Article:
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Category Archives: Medicine

How quickly will you die after this stab wound?

And perhaps more interestingly, can a cardiac surgeon who answers “only about five or ten seconds” really know this? Update: A reader has corrected me — this is a bench trial with no jury.  So where you see “juror” please read “the judge.”  Thanks for the correction.  I now wonder whether the judge will find [...]

Atul Gawande at Stanford: the medical-industrial complex cometh**

Atul Gawande, the surgeon and writer of much-deserved acclaim, reveals his spectacularly technocratic vision of the future world of medicine, a vision of a true medico-industrial complex.  This is from Gawande’s address to the Stanford medical school graduating class, and the emphases are mine: Why does anyone receive suboptimal care? After all, society could not [...]

Disclosure as a regulatory tool: how we make decisions

Inspired by this article about the ineffectiveness of disclosure as a regulatory tool, some questions: When you sign up for an online service like iTunes or Facebook, do you read the terms and conditions before you click the “I agree to these terms and conditions” button?  When you rent a car, and the clerk asks [...]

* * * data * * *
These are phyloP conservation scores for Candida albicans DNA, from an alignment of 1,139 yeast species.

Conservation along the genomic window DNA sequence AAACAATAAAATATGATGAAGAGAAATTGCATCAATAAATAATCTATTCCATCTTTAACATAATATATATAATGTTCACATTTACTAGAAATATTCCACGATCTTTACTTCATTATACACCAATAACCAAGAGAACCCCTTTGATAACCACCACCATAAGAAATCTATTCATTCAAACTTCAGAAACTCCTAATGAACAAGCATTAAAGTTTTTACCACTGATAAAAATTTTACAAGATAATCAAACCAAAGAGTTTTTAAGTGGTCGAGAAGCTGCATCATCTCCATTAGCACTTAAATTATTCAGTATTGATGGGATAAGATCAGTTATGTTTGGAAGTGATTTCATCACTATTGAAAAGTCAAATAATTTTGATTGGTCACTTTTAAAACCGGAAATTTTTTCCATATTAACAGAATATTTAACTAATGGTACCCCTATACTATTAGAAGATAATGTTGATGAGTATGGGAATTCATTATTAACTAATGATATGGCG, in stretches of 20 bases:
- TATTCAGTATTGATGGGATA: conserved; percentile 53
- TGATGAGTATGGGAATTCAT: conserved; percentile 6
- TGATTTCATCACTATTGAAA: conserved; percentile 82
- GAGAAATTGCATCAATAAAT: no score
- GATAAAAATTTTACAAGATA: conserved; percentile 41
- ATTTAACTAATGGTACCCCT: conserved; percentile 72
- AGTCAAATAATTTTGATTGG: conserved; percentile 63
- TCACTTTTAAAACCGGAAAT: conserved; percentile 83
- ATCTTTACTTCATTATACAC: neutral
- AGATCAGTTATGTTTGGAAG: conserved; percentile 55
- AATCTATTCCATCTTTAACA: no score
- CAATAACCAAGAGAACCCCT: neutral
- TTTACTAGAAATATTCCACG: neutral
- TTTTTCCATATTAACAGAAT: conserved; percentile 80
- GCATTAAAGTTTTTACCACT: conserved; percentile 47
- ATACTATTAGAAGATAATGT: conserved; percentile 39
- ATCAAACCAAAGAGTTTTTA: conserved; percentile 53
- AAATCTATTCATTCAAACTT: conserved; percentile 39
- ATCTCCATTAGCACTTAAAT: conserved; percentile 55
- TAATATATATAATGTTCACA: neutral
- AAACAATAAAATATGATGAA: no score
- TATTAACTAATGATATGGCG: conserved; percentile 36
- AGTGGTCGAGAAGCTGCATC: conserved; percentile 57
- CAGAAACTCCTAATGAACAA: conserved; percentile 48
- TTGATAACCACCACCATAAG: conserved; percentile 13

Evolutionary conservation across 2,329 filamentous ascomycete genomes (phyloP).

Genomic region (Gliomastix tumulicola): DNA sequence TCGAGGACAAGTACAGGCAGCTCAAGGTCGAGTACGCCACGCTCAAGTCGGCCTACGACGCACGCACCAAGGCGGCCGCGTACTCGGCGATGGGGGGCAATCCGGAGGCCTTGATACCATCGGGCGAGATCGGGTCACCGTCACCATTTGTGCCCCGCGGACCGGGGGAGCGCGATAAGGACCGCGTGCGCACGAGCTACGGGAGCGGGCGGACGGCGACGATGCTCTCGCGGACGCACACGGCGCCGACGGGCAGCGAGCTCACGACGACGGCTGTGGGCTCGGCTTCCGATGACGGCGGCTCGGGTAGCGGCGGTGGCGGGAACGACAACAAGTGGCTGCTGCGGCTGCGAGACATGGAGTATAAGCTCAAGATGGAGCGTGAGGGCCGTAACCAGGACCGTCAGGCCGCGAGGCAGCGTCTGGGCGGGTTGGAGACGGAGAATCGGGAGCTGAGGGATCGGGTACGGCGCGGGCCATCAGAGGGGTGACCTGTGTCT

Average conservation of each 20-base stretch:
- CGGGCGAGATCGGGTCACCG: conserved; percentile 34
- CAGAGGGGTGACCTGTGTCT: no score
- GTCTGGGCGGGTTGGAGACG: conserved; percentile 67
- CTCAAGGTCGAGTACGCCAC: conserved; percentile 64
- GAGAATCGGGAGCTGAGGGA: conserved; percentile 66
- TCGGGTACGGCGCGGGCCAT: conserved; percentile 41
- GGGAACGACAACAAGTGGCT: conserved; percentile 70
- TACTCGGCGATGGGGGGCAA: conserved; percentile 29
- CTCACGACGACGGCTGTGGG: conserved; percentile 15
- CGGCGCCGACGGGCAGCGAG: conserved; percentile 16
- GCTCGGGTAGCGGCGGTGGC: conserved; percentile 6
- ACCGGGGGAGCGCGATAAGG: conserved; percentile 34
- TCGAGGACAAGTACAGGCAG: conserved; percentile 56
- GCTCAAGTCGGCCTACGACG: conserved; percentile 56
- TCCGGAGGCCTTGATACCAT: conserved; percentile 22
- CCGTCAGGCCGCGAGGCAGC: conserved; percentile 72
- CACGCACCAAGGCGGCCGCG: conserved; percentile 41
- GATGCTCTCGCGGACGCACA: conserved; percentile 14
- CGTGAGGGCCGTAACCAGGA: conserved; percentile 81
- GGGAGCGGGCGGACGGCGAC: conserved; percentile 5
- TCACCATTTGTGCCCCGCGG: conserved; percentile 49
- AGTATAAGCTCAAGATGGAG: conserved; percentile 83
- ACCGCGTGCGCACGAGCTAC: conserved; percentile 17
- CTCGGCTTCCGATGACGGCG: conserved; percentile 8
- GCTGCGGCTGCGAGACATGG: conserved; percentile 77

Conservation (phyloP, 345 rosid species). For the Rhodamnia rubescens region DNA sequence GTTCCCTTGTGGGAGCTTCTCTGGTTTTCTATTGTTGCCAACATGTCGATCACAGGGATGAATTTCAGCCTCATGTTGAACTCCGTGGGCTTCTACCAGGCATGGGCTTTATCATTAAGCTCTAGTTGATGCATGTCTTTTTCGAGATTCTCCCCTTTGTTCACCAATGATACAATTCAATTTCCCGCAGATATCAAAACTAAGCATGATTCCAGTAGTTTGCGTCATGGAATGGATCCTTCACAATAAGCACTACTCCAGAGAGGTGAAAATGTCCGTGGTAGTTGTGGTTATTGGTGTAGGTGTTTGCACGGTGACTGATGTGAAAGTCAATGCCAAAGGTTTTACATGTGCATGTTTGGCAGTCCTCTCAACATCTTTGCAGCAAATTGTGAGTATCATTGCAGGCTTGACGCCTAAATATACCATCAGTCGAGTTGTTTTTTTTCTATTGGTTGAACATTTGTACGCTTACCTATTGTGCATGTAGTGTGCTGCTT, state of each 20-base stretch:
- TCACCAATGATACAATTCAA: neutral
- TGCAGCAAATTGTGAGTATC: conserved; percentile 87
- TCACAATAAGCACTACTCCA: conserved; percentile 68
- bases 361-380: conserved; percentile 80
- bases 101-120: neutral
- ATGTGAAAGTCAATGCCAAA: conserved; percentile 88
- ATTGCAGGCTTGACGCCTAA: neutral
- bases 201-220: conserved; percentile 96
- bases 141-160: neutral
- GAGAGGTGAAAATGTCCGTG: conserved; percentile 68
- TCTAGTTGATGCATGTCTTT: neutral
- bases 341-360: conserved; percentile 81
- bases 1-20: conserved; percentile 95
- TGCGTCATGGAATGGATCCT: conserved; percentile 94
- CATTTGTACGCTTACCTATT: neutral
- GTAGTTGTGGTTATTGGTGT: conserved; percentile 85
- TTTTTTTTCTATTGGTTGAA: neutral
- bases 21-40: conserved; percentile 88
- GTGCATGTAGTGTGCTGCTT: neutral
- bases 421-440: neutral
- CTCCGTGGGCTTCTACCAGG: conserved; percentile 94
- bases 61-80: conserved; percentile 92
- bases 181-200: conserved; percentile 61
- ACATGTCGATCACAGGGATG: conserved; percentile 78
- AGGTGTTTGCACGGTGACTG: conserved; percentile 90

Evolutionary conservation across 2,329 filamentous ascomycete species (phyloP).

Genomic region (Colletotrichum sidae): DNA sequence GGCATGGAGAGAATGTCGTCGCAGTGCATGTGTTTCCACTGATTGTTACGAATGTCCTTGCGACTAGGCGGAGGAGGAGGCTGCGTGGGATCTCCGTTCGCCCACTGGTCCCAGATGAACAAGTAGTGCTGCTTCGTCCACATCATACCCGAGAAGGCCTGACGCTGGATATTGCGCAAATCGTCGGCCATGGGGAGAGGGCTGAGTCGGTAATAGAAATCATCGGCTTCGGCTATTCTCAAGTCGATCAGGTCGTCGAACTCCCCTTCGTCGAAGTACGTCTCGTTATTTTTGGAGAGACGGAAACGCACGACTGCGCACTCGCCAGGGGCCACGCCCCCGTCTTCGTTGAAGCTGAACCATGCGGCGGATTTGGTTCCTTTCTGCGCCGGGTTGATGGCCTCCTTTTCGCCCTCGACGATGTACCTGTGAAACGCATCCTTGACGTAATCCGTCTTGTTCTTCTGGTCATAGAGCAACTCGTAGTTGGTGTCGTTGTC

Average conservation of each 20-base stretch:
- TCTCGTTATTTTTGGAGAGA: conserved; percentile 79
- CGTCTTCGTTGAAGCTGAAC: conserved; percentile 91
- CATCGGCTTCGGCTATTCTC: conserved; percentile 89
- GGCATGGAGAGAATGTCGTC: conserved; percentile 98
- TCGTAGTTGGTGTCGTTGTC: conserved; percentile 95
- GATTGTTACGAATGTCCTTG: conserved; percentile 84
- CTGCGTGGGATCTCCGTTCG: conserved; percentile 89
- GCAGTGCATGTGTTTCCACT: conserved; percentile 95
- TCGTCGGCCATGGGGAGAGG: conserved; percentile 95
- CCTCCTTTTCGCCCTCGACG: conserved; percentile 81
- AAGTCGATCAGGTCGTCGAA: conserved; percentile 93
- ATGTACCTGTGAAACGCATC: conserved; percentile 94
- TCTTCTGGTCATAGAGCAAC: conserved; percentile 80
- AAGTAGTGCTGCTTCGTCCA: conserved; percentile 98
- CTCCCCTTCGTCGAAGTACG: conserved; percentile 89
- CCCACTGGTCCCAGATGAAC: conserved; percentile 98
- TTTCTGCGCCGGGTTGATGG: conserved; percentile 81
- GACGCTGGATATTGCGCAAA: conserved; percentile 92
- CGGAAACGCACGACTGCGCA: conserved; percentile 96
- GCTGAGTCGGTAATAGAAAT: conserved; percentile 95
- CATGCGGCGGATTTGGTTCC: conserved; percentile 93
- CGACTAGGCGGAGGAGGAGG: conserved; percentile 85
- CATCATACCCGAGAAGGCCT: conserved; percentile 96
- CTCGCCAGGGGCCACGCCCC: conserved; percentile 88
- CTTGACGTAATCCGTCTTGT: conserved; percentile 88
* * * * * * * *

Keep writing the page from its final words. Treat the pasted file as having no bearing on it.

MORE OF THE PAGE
ACEP’s health care reform survey

ACEP (the American College of Emergency Physicians) recently asked me to participate in a survey.  I didn’t do it, because I’m tired of being asked to participate in surveys. Shadowfax didn’t participate either, but he has a better reason.

Post-call handoffs less than stellar, but why?

Vineet Arora, whom I mentioned in a post a few days ago, is a co-author on a new study showing that when post-call interns hand off their patients, important information often fails to be communicated to the receiving resident team.  In other words, the post-call handoff isn’t very good. Interns Overestimate the Effectiveness of Their [...]